Solar energy is what is keeping one farm from devastation in the wake of Hurricane Maria. Flower grower Hector Santiago’s solar panels are powering his 40-acre nursery in Puerto Rico while his competition waited for diesel to restart their generators.
“Everybody told me I was crazy because it was so expensive. Now I have power and they don‘t,” says Santiago in a Rueters interview.
Santiago’s $300,000 he invested in 244 solar panels six years ago are working on his Barranquitas farm despite the destruction of Puerto Rican electric grid.
Although the nursery is thriving given the conditions, the damage during the storm was not insignificant. Many plants were destroyed and the roofs of some greenhouses blew off.
The Future of Solar Energy in Puerto Rico
Santiago hopes that Puerto Rico will rely more on solar power and other renewable energies in the future. His success story could drive more individuals and businesses to invest in solar power.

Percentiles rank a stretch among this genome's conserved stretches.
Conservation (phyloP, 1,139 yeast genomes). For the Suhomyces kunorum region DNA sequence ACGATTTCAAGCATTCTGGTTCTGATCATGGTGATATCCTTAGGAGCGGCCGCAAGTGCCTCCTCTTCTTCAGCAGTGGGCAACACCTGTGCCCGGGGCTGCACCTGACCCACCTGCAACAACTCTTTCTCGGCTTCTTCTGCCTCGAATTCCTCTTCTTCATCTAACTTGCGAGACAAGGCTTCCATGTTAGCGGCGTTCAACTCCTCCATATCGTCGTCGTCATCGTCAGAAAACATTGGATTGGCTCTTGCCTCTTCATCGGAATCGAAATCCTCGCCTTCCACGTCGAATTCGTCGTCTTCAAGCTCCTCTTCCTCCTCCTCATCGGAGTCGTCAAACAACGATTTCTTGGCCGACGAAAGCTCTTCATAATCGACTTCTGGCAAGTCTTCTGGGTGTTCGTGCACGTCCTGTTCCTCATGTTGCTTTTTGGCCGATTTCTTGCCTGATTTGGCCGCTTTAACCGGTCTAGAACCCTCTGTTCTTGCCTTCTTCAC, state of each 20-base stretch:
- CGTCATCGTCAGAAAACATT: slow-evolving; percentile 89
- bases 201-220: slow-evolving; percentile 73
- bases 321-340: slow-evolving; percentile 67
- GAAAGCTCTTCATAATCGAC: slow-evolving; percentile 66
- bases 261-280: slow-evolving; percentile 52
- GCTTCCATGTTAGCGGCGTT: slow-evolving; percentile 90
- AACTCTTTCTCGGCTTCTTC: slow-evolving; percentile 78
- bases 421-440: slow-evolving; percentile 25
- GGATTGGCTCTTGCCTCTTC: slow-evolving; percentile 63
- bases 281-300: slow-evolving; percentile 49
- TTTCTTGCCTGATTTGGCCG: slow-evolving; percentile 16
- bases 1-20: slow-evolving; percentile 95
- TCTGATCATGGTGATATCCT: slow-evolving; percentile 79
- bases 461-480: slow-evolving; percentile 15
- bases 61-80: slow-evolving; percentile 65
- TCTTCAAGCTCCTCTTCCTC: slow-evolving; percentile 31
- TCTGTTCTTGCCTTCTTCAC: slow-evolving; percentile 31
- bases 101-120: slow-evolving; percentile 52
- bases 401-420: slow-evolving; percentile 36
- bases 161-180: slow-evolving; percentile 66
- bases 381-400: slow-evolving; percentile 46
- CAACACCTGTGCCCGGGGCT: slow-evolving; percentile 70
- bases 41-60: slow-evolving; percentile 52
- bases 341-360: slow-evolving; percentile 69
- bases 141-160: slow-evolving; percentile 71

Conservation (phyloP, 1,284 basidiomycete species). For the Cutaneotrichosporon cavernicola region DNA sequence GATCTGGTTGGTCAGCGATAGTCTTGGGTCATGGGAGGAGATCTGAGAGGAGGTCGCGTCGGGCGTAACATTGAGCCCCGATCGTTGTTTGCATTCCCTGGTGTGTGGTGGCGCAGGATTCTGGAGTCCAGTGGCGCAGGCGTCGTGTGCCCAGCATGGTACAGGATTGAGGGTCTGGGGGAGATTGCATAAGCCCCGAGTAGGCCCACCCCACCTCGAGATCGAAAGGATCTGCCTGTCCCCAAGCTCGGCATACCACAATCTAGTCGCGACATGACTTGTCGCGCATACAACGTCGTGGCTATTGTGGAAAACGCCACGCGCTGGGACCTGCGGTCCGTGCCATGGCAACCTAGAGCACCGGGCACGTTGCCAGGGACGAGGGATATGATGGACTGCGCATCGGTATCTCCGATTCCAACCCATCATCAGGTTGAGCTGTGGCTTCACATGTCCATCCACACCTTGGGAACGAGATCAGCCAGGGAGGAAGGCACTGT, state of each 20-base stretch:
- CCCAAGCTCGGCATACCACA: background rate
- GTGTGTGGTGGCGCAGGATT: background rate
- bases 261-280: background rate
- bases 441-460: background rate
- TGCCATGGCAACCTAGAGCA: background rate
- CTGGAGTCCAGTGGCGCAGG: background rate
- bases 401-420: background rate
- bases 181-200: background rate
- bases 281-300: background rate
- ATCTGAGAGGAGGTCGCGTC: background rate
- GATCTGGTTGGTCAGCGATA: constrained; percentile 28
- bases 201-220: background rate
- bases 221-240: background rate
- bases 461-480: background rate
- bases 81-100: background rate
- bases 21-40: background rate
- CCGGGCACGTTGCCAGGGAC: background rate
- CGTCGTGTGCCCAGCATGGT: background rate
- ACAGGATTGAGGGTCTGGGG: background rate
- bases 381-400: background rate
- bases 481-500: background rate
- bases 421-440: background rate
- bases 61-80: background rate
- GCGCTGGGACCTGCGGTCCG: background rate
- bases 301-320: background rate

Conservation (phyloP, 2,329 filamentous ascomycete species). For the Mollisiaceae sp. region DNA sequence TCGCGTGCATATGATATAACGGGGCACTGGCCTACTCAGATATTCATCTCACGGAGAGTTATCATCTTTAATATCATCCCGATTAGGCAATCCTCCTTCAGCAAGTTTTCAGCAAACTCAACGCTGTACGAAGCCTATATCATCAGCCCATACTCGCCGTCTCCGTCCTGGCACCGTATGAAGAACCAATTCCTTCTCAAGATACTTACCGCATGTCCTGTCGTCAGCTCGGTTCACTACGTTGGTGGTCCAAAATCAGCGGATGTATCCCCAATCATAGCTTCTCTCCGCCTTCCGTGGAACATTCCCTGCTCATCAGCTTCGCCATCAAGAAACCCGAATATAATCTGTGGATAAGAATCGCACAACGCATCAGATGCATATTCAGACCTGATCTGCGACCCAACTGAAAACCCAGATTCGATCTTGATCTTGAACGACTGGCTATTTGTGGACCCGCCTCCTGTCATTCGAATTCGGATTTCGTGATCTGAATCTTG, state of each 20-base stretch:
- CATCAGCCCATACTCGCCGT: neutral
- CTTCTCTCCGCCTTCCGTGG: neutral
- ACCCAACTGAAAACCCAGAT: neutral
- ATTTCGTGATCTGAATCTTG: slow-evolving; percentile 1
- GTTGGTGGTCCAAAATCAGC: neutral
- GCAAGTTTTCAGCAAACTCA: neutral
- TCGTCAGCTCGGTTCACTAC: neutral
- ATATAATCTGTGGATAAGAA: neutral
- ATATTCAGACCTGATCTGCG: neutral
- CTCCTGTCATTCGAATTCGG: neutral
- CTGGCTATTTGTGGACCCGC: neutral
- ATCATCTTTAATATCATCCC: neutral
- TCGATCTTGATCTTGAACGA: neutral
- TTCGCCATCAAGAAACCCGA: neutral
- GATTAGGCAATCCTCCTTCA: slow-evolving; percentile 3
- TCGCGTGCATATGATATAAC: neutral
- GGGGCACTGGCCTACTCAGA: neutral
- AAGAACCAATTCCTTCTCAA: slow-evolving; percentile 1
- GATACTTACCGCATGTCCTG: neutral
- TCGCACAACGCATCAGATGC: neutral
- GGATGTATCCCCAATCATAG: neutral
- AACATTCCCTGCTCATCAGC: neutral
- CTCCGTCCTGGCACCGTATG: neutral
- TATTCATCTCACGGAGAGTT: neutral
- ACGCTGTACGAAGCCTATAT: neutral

Santiago’s business requires a high amount of energy. From May through August, he lights his greenhouses with a total of 2,520 electric bulbs from 10 pm to 2 am to stimulate plant growth.
Until Hurricane Maria, Santiago sold excess electricity generated by his six by three foot wide panels back to Puerto Rico’s now-defunct grid. In the storm, however, 25% of the panels were damaged by flying debris.
Still, he said, that was enough to keep the power on, and the nursery did not “have to worry about trees falling on the power lines.”